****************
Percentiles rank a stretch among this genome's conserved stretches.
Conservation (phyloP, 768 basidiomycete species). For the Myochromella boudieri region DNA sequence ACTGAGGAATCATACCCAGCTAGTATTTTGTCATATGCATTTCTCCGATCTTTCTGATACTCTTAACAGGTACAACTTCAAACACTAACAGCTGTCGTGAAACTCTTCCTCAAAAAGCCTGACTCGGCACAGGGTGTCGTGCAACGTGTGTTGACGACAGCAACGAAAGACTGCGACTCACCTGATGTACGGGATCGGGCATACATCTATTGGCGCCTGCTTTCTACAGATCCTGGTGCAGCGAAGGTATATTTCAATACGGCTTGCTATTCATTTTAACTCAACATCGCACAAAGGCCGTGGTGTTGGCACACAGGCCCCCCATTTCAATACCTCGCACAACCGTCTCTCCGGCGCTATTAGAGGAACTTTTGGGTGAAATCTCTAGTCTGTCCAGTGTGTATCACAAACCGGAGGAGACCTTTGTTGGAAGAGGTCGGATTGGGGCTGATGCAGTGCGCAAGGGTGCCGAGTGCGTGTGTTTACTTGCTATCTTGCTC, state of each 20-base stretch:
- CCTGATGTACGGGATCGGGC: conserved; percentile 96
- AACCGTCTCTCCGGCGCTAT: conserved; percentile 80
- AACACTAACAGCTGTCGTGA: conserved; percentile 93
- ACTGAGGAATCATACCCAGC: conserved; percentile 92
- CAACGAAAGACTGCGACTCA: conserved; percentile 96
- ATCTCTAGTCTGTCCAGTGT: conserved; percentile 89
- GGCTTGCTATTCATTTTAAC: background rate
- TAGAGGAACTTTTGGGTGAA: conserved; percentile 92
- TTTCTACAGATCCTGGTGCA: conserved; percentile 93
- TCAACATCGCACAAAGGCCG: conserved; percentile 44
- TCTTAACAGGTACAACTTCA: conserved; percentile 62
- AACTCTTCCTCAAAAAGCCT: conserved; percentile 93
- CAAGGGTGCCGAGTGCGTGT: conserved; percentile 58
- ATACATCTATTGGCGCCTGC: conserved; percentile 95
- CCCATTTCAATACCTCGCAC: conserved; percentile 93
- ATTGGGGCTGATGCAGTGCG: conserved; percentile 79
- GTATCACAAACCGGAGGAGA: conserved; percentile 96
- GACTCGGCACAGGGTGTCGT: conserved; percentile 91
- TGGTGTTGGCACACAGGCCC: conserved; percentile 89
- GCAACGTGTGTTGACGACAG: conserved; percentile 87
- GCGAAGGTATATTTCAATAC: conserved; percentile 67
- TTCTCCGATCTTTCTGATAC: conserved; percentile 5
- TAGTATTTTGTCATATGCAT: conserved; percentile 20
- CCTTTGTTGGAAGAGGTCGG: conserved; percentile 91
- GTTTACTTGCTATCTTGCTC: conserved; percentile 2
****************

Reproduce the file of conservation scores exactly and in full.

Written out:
Percentiles rank a stretch among this genome's conserved stretches.
Conservation (phyloP, 768 basidiomycete species). For the Myochromella boudieri region DNA sequence ACTGAGGAATCATACCCAGCTAGTATTTTGTCATATGCATTTCTCCGATCTTTCTGATACTCTTAACAGGTACAACTTCAAACACTAACAGCTGTCGTGAAACTCTTCCTCAAAAAGCCTGACTCGGCACAGGGTGTCGTGCAACGTGTGTTGACGACAGCAACGAAAGACTGCGACTCACCTGATGTACGGGATCGGGCATACATCTATTGGCGCCTGCTTTCTACAGATCCTGGTGCAGCGAAGGTATATTTCAATACGGCTTGCTATTCATTTTAACTCAACATCGCACAAAGGCCGTGGTGTTGGCACACAGGCCCCCCATTTCAATACCTCGCACAACCGTCTCTCCGGCGCTATTAGAGGAACTTTTGGGTGAAATCTCTAGTCTGTCCAGTGTGTATCACAAACCGGAGGAGACCTTTGTTGGAAGAGGTCGGATTGGGGCTGATGCAGTGCGCAAGGGTGCCGAGTGCGTGTGTTTACTTGCTATCTTGCTC, state of each 20-base stretch:
- CCTGATGTACGGGATCGGGC: conserved; percentile 96
- AACCGTCTCTCCGGCGCTAT: conserved; percentile 80
- AACACTAACAGCTGTCGTGA: conserved; percentile 93
- ACTGAGGAATCATACCCAGC: conserved; percentile 92
- CAACGAAAGACTGCGACTCA: conserved; percentile 96
- ATCTCTAGTCTGTCCAGTGT: conserved; percentile 89
- GGCTTGCTATTCATTTTAAC: background rate
- TAGAGGAACTTTTGGGTGAA: conserved; percentile 92
- TTTCTACAGATCCTGGTGCA: conserved; percentile 93
- TCAACATCGCACAAAGGCCG: conserved; percentile 44
- TCTTAACAGGTACAACTTCA: conserved; percentile 62
- AACTCTTCCTCAAAAAGCCT: conserved; percentile 93
- CAAGGGTGCCGAGTGCGTGT: conserved; percentile 58
- ATACATCTATTGGCGCCTGC: conserved; percentile 95
- CCCATTTCAATACCTCGCAC: conserved; percentile 93
- ATTGGGGCTGATGCAGTGCG: conserved; percentile 79
- GTATCACAAACCGGAGGAGA: conserved; percentile 96
- GACTCGGCACAGGGTGTCGT: conserved; percentile 91
- TGGTGTTGGCACACAGGCCC: conserved; percentile 89
- GCAACGTGTGTTGACGACAG: conserved; percentile 87
- GCGAAGGTATATTTCAATAC: conserved; percentile 67
- TTCTCCGATCTTTCTGATAC: conserved; percentile 5
- TAGTATTTTGTCATATGCAT: conserved; percentile 20
- CCTTTGTTGGAAGAGGTCGG: conserved; percentile 91
- GTTTACTTGCTATCTTGCTC: conserved; percentile 2